Cloud architecture: What is the difference between a cloud broker and a cloud provider?
Recently, I have done a deep dive into the NIST cloud definitions, as we are revising the cloud computing course Cloud Technogy Associate.
The NIST definitions identify a number of actors in the cloud ecosystem (see NIST SP500-292 Cloud Computing Reference Architecture). Two of these are the cloud broker and the cloud provider. To me they look pretty much the same.
Let us have a look at the definition of cloud provider:
A cloud provider is a person, an organization; it is the entity responsible for making a service available to interested parties. A Cloud Provider acquires and manages the computing infrastructure required for providing the services, runs the cloud software that provides the services, and makes arrangement to deliver the cloud services to the Cloud Consumers through network access.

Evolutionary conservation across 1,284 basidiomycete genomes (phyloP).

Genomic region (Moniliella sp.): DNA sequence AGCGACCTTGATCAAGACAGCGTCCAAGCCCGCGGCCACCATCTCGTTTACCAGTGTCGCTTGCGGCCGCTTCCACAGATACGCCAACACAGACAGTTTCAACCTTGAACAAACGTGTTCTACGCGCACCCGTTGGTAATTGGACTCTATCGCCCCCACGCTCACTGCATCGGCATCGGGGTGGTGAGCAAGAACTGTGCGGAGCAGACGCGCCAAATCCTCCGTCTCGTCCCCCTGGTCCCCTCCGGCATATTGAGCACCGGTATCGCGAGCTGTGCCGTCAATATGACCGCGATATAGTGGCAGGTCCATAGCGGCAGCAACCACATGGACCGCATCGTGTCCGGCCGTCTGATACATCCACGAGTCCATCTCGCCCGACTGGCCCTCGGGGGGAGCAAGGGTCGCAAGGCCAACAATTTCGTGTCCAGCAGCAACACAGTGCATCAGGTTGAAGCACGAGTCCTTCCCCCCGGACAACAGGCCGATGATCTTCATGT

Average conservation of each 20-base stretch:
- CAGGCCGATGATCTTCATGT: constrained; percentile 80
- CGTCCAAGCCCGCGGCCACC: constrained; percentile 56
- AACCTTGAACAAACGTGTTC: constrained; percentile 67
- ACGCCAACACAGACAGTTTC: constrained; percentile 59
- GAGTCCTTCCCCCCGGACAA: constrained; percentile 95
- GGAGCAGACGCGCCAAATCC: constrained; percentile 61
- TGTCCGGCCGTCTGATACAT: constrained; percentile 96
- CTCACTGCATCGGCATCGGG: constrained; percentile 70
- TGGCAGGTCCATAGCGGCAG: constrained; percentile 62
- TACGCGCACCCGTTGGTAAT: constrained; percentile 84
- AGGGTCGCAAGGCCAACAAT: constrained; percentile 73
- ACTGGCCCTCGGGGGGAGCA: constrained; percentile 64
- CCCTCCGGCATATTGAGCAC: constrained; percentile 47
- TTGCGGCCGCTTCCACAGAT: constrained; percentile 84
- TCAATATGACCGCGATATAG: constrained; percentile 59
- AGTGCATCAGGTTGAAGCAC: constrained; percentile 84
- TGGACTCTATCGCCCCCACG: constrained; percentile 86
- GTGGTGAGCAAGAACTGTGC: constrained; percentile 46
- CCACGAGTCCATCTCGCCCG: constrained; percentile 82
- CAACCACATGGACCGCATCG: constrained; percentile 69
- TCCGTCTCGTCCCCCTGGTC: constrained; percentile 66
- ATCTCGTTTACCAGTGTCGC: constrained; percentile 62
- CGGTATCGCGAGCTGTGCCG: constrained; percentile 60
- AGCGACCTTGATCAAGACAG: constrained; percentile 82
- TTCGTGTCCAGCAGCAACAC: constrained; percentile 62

And this is the definition of cloud broker:
A cloud broker is an entity that manages the use, performance and delivery of cloud services and negotiates relationships between cloud providers and cloud consumers.
The similarities are that both the provider and the broker manage delivery of services and have a relationship with a cloud consumer. The idea is that a broker shields the consumer from aspects of the cloud provider, and adds value of its own, by enhancing, aggregating or arbitering other cloud services.
But what distinguishes the broker from the provider? I would argue that the apparent differences are immaterial. There is a hidden assumption that is untrue, in my opinion.
A cloud broker is likely to have no physical assets, but a lot of cloud providers at the SAAS level have no physical assets either. A typical SaaS or PaaS provider is likely to use services from other providers to augment its own assets. For example: Smugmug uses Amazon’s new DynamoDB to deliver its photosharing function, and Disqus, the commenting system, is used on a lot of other SaaS providers as well.
In this sense, such providers are brokers themselves.
So the punchline is: there really are no brokers, because every broker we can think of is also a cloud provider, and most providers are also brokers.